Advanced Power Generation Technology Forum

cleaner fuels for power and industry

APGTF Strategy 2014

Cleaner Fossil Power Generation in the 21st Century – Moving Forward

A technology strategy for carbon capture and storage. January 2014.

Available for download here.

Past Events

December 2016:

Workshop: Power generation (coal, gas, and biomass) under increasingly stringent emissions regulations, 6th December.

The presentations are now available to view and download from the CRF website.

October 2015:

Carbon Capture and Storage: What role for R&D in delivering cost-competitive CCS projects in the UK in the 2020's?

Click here for more information.

March 2014:

14th Annual APGTF Workshop 2014: 'The Role of Fossil Fuel Power Plant in Providing Flexible Generation'

The Agenda and presentations for the above Workshop are now available to view and download.

February 2013:

13th Annual APGTF Workshop 2013: 'Carbon Capture & Storage – a Showcase of UK Research & Development’

The Agenda and presentations for the above Workshop are now available to view and download.

March 2011:

2nd Knowledge Transfer Network Workshop on National Ambitions for Power Generation in the UK.

The Agenda and presentations for the above Workshop are now available to view and download.


IPA CCS Skills Study

In 2010, Doosan Babcock, in conjunction with the Industrial and Power Association (IPA), conducted an assessment of the economic benefits, employment possibilities and skills needs arising from a major global programme of carbon capture and storage (CCS). Download the IPA CCS Skills Study document.


11th APGTF Workshop 'CARBON ABATEMENT TECHNOLOGIES FOR FOSSIL FUELS: Carbon Capture and Storage – what is being done and what needs to be done?'

Conference Centre, 1 Victoria Street, London | 14th March 2011

The Department of Energy and Climate Change published its annual Energy Statement in June. This report says ‘In the medium term, coal and gas will remain important for electricity generation, providing secure base load generation alongside nuclear, and a flexible complement to intermittent renewables. Carbon capture and storage technology (CCS) is vital in this regard because it will enable coal and gas to continue to provide this function without jeopardising our emission reduction goals, thereby meeting our security of supply needs and giving the UK a head-start in a technology that can be exported across the world’. Following this statement the Government’s Spending Review said that the Government remains committed to the Coalition Agreement policy of providing public funding for four CCS demonstration plants. However, there is still no commitment to a full scale demonstration in the UK, whilst other countries are making these commitments and the UK is in danger of being left behind.

Come and hear what is going on with carbon capture and storage (CCS) both in the UK and around the world and get the views of key stakeholders on the main challenges facing the UK. Then take part in (or just listen to) a discussion session looking at what the future strategy should be in the UK for developing CCS.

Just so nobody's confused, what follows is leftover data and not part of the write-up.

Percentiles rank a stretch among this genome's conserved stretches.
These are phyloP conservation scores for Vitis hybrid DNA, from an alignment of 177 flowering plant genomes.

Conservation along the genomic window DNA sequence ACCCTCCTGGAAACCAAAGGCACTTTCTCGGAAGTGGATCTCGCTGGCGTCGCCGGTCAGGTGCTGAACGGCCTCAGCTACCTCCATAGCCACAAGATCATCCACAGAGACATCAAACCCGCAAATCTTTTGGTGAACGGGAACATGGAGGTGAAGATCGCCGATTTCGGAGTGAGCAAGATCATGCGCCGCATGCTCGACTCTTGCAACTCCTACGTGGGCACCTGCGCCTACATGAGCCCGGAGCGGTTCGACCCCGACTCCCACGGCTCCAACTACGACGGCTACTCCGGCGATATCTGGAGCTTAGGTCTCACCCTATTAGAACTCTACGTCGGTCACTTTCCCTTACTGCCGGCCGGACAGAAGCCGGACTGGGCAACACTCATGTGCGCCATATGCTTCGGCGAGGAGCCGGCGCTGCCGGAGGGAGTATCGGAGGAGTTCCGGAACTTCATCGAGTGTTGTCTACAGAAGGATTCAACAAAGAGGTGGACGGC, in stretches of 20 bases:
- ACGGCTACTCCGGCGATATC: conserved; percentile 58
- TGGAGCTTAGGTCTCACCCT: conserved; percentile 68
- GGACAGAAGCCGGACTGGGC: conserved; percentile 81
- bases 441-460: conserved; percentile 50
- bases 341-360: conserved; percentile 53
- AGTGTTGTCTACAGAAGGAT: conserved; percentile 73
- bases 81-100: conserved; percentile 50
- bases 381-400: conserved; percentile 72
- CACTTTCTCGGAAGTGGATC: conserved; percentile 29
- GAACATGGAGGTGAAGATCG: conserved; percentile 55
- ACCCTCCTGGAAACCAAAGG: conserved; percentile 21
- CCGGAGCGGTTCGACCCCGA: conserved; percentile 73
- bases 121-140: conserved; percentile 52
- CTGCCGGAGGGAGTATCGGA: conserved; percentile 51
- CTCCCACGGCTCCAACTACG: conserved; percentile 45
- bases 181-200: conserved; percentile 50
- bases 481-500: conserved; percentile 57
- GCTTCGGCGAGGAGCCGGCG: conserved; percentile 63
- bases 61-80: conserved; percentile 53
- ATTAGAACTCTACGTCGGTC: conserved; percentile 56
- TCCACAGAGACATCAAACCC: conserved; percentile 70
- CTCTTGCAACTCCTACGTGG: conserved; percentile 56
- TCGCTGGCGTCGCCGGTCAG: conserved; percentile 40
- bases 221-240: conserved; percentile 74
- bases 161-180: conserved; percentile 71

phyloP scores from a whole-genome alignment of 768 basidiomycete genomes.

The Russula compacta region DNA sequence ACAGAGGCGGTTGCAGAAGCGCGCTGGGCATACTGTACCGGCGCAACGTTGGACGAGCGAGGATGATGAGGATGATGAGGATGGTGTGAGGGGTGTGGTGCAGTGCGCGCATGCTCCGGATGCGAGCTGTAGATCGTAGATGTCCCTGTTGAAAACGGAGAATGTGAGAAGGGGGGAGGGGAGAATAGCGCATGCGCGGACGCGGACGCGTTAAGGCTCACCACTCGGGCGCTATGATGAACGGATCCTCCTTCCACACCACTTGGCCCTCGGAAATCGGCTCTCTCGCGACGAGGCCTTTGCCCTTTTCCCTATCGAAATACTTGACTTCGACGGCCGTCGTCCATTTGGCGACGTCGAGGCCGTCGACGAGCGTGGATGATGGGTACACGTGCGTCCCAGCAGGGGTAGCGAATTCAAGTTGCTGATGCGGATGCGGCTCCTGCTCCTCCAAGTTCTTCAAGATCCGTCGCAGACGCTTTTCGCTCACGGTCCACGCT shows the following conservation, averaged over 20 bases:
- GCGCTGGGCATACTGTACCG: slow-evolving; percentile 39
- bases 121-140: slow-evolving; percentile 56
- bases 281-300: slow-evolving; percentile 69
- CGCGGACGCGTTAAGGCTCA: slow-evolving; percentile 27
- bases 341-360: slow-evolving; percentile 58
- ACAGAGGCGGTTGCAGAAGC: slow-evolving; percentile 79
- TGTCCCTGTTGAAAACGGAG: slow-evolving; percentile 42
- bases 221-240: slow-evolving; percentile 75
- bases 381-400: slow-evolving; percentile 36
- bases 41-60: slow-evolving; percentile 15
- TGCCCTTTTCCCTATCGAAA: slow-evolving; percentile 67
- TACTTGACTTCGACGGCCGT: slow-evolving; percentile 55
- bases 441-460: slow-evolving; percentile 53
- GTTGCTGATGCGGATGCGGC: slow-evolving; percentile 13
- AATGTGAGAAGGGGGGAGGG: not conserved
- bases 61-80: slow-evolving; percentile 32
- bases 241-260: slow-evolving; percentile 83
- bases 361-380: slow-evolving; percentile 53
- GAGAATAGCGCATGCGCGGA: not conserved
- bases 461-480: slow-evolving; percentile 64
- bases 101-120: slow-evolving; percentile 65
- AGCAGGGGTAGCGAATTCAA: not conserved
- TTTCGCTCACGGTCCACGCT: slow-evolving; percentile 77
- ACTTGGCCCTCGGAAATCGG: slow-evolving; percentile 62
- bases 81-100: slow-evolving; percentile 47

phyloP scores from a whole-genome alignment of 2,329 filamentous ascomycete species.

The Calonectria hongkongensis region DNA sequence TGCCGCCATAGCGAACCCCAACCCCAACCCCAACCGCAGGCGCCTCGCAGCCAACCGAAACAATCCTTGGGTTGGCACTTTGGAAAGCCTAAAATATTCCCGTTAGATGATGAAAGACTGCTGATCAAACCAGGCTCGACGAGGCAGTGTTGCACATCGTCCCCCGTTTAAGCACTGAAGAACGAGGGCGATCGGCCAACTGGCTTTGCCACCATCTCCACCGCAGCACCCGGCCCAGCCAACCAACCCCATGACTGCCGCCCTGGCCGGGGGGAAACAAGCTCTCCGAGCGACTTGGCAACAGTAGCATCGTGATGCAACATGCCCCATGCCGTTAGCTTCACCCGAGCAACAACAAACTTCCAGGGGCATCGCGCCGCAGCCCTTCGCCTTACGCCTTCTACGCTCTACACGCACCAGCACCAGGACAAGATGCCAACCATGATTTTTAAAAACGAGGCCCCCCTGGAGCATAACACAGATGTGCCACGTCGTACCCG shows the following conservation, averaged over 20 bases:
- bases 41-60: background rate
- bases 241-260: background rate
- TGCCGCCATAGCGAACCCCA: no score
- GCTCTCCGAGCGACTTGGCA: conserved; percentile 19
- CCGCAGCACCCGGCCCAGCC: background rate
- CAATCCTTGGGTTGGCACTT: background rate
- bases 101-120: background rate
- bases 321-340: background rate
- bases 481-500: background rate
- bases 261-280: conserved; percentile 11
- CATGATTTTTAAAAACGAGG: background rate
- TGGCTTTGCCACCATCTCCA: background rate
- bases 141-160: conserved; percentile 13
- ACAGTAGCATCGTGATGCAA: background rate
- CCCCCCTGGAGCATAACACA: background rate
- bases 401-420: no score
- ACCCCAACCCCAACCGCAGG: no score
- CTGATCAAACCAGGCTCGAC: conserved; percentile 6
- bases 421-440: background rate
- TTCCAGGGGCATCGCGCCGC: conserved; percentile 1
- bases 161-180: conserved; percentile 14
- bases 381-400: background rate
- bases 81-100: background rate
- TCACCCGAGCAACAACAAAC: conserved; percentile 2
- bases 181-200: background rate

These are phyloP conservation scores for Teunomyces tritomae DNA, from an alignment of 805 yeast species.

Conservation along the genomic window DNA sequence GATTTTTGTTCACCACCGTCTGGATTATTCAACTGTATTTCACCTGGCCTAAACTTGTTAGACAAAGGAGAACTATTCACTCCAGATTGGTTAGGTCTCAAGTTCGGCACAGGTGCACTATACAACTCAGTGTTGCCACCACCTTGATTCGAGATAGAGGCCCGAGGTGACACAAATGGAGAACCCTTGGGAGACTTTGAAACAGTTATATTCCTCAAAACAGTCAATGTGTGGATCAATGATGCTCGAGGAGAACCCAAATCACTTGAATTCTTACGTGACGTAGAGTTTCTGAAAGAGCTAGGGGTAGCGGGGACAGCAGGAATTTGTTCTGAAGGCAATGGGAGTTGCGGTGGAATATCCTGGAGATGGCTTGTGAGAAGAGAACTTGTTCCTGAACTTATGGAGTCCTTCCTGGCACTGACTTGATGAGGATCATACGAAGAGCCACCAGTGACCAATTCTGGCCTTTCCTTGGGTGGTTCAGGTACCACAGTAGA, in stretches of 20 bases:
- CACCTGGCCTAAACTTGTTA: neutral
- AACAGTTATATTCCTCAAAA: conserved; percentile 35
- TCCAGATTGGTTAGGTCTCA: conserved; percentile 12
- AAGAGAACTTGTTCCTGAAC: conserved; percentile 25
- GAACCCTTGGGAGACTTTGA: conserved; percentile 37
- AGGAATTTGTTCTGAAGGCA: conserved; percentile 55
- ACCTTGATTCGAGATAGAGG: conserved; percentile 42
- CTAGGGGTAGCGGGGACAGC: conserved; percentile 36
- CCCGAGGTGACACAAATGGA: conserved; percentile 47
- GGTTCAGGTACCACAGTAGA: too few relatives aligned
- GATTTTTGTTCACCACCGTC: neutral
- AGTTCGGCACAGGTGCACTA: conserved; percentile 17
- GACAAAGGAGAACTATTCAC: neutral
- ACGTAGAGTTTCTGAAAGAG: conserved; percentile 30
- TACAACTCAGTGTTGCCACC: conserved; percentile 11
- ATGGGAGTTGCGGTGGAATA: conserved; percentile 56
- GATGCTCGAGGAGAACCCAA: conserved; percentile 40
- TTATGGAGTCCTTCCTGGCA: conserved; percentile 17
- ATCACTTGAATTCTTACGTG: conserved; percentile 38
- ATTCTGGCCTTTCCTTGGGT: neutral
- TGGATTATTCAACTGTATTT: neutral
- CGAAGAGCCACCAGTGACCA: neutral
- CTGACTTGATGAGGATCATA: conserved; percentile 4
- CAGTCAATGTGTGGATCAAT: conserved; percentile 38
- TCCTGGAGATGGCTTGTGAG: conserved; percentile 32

This workshop is organised by the UK Advanced Power Generation Technology Forum (APGTF), which provides the focus for the Power Generation sector in the UK on the research and development activities on fossil fuel, including biomass and waste, and associated technologies including CO2 capture and storage. The APGTF sees itself as a preferred stakeholder body for giving advice and information on carbon abatement technologies (CAT) and CCS research, development and demonstration (RD&D) strategy, its implementation and priorities. The APGTF is organising this workshop with the following aims:

  • To provide an update on the fossil energy CAT/CCS strategy and developments in the UK, the EU and globally
  • To provide an update on current and future UK RD&D activities, including 2nd generation technologies
  • To discuss the RD&D needs and priorities for the UK for the short medium and longer terms

The workshop will consist of invited presentations covering the UK, EU and global strategies and initiatives. This will be followed by a session in which all delegates will be invited to participate to consider what needs to be done to ensure that the UK can be a leader on CCS technology in the future. The output from the workshop will be fed into the Government and other national and international funding agencies to help ensure success with CCS for the UK. This workshop should be of interest to: RD&D workers in the field; strategy and technology managers; representatives of funding agencies; policy makers etc. Representatives would be expected from universities, the power industry, industrial users of energy, the offshore oil/gas industry, together with technology providers and other parts of the supply chain.

To view the agenda and presentations click here

This is the first of two 1-day workshops at the 1 Victoria Street Conference Centre. The second workshop, on the next day 15 March, is an initiative by the UK’s Energy Generation and Supply Knowledge Transfer Network. This second workshop will look across all the key power generation technologies including fossil/CCS, renewables and nuclear to see how they can together provide power for the UK in the future whilst meeting the targets for climate change and security of supply.